Men In Blazers Planning To Hold Convention L.A. Council Delays Vote On '24 Games L.A. Coliseum Would Get $800M Olympic Upgrade L.A. Council Ready To Vote On Olympics L.A. Mayor: City On The Rise With Possible Oly Bid CBS Hints At Offering NFL Games On OTT Platform L.A. Moves Closer To Bid For '24 Games NBC Sports Group Renews EPL Rights L.A. Mayor Garcetti Backs Olympic Bid HOF Game Ratings Show NFL's Dominance
SBD/July 30, 2012/Olympics
NBC Criticized For Use of Tape Delay, Quality Of Live Stream Broadcasts
Published July 30, 2012
DIFFERENT EXPERIENCES ONLINE: CNET.com's Chris Matyszczyk wrote logging on to NBC's live streaming website "was extremely easy." Matyszczyk: "The only question I had to answer concerned my cable company. I gave the NBC site the name and I was in. ... I didn't have to offer a password. I didn't even have to spell my name out." One thing that "might strike some viewers as eerie" is that there is "no commentary." It is a "little like going to school with no teacher." Suddenly "you have to think for yourself." Viewers "do have to listen to the occasional enthusiasm of the crowd stirrer-uppers at the actual event." During a timeout in the U.S.-Croatia women's basketball game Saturday, viewers could "hear every word uttered between U.S. coach Geno Auriemma and his players." One could "actually get used to this," as it is "bizarrely authentic" (CNET.com, 7/28). However, YAHOO SPORTS' Chris Wilson noted when prospective viewers visited NBC's Olympics website, they "found out they needed to have a username and password through their cable company to actually watch the live video, a requirement not widely circulated in the advertising." Then, with a "majority of the Internet tuning in to watch the Phelps/Lochte 400 IM showdown ... the streaming service had some issues" (SPORTS.YAHOO.com, 7/28). The N.Y. TIMES' Sandomir wrote some people are "having trouble actually watching the events on their computers, smartphones and tablets." Sandomir: "Each time I tried to play a live video, it froze or started and stopped. Similar problems were reported, anecdotally, on Twitter and in my e-mails." NBC officials said that the video problems "are not widespread and that its feedback so far has been overwhelmingly positive." NBC Sports Digital VP & GM Rick Cordella said that tweaking "will continue and that he hoped that the problems were resolved on Sunday" (NYTIMES.com, 7/28).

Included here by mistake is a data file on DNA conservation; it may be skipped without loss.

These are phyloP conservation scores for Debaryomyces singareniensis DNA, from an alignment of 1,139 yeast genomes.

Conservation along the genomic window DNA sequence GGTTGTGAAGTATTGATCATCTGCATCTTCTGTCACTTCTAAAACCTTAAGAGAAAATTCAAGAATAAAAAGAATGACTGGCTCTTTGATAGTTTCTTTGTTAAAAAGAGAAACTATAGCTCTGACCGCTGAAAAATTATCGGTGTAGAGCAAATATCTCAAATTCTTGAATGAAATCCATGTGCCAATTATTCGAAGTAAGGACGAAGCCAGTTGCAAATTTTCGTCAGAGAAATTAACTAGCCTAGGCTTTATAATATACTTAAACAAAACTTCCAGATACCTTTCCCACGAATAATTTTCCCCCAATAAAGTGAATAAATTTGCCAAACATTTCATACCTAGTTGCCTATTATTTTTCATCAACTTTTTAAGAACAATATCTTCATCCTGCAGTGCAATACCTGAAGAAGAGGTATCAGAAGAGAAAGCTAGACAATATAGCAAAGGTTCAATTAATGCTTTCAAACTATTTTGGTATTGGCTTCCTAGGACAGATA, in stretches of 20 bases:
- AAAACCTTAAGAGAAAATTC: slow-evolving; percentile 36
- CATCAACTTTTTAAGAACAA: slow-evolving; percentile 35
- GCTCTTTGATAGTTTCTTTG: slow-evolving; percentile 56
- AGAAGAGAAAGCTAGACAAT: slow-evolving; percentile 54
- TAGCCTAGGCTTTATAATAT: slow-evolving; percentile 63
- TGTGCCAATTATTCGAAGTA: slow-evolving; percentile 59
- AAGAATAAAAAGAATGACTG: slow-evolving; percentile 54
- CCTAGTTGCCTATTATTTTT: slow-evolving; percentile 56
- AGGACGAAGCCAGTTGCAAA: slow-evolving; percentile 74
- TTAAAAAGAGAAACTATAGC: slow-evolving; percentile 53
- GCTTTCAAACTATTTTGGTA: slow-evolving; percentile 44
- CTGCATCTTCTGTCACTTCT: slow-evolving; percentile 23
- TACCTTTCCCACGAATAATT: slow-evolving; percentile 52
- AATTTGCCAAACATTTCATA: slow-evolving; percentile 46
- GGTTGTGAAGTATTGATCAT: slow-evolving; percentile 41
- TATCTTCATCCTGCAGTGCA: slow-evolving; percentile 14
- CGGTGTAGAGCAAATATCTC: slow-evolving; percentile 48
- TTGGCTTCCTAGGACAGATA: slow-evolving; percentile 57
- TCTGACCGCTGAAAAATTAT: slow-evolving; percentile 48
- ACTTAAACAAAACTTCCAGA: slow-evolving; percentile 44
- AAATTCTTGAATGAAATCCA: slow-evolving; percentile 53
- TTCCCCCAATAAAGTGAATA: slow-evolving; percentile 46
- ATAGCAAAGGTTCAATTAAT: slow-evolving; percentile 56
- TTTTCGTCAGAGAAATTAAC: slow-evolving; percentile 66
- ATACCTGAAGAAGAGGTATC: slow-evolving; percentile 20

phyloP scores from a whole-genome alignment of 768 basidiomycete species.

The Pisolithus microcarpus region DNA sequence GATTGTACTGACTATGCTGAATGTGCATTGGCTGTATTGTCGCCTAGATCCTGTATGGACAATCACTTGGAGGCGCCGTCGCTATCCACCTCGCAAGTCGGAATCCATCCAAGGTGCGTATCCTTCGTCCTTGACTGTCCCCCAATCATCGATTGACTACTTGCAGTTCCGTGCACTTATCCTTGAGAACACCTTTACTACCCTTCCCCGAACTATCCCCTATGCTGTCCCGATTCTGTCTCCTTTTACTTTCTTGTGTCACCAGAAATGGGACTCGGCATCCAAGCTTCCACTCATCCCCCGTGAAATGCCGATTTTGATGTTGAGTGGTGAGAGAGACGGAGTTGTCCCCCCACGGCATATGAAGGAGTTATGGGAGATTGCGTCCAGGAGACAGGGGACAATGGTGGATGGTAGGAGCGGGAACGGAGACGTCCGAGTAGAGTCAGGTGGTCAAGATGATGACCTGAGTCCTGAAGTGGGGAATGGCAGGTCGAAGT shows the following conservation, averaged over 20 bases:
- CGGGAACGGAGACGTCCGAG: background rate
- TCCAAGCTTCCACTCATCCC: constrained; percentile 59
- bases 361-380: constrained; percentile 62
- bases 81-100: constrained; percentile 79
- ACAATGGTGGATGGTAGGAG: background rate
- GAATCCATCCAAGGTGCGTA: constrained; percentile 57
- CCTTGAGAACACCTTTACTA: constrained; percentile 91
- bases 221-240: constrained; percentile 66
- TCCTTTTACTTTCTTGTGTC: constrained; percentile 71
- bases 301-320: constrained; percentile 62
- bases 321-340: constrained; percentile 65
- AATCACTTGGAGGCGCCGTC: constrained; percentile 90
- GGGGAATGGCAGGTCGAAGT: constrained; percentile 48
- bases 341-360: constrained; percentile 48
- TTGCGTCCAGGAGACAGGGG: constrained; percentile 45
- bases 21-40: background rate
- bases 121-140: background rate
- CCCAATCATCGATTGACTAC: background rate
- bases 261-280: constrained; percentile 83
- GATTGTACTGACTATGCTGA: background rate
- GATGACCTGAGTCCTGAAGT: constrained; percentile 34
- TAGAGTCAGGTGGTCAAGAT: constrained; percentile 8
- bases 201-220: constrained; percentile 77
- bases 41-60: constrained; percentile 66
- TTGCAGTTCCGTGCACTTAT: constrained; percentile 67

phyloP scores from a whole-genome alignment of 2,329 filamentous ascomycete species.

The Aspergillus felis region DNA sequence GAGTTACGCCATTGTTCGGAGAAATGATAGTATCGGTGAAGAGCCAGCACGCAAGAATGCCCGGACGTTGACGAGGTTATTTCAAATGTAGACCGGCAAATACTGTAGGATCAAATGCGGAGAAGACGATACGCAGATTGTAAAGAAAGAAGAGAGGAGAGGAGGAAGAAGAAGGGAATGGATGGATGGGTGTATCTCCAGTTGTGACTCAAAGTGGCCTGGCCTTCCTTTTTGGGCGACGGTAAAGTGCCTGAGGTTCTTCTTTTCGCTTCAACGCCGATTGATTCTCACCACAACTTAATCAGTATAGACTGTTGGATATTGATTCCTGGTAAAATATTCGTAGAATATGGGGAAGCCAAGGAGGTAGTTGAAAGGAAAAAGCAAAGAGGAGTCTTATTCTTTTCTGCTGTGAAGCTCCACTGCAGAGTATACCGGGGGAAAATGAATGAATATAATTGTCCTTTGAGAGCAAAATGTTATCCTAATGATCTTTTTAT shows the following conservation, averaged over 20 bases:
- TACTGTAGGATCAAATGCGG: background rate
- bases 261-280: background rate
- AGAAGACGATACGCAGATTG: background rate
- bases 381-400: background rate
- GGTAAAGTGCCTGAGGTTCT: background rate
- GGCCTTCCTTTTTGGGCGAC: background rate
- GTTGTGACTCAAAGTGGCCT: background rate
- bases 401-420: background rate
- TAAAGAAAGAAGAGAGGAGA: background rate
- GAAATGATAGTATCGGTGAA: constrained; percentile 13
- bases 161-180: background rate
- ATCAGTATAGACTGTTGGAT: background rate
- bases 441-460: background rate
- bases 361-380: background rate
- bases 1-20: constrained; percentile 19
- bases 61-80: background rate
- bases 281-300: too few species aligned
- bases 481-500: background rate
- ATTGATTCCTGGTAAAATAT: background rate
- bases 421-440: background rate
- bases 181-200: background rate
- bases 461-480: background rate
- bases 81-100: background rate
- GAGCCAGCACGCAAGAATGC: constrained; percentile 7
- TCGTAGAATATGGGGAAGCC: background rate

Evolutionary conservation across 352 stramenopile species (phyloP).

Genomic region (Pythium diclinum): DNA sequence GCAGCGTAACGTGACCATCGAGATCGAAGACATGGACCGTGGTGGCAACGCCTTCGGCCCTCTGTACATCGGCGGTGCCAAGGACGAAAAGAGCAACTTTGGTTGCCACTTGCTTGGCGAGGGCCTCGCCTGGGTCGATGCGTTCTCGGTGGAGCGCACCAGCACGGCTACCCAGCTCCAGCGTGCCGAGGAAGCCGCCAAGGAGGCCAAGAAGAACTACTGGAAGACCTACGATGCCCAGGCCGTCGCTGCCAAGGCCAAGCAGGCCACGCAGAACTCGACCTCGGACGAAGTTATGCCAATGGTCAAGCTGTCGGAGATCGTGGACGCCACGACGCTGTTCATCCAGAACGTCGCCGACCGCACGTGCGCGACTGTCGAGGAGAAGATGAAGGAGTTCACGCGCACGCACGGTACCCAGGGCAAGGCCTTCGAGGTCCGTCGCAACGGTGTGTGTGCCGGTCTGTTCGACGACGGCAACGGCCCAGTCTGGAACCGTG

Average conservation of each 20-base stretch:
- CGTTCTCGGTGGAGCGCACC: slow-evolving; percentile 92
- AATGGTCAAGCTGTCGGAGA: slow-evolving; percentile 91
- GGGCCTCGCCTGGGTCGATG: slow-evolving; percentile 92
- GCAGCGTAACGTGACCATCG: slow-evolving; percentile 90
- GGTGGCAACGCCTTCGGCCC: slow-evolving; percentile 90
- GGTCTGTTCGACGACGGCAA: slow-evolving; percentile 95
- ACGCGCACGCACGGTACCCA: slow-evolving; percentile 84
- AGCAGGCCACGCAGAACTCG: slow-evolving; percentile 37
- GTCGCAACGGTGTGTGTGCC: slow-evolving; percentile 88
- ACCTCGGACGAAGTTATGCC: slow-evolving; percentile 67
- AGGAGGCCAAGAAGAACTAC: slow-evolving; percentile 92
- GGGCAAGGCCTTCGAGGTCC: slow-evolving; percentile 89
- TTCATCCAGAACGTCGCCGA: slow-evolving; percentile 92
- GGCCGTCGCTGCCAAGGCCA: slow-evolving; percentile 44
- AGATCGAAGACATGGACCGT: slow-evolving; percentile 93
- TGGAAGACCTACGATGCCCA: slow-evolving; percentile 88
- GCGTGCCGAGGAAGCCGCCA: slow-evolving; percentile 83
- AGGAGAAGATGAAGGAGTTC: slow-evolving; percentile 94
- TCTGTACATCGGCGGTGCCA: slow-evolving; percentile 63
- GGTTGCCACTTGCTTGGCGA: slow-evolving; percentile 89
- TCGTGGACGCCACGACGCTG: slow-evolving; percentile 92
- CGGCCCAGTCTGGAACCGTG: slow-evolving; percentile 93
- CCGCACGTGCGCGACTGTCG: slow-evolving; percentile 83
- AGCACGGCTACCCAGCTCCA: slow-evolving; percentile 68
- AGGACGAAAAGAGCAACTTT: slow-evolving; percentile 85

SPORT OR SPECTACLE? The AP's David Bauder noted NBC drew a "storm online for its decision not to stream the opening ceremony digitally." NBC Sports VP/Communications Christopher McCloskey said that the Opening and Closing ceremonies "were always planned to be shown on tape delay." Many people took to Twitter "to complain Friday that they felt cheated by the decision, and provided online links to other outlets, like the BBC, that were streaming the ceremony online" (AP, 7/28). In L.A., Robert Lloyd writes in defending its decision not to live-stream Friday's proceedings, NBC "sought to delineate a difference between the Games, which it is streaming whole, and the framing ceremonies, which it termed 'entertainment spectacles.'" Lloyd: "I see less of a difference. Because although unquestionably a sporting event, the Olympic Games are also a kind of theater, an unscripted performance on the theme of athletics as much as an athletic contest in fact. ... And as theater, these ceremonies are also kind of sport, with each successive host nation striving to outdo the last" (L.A. TIMES, 7/30).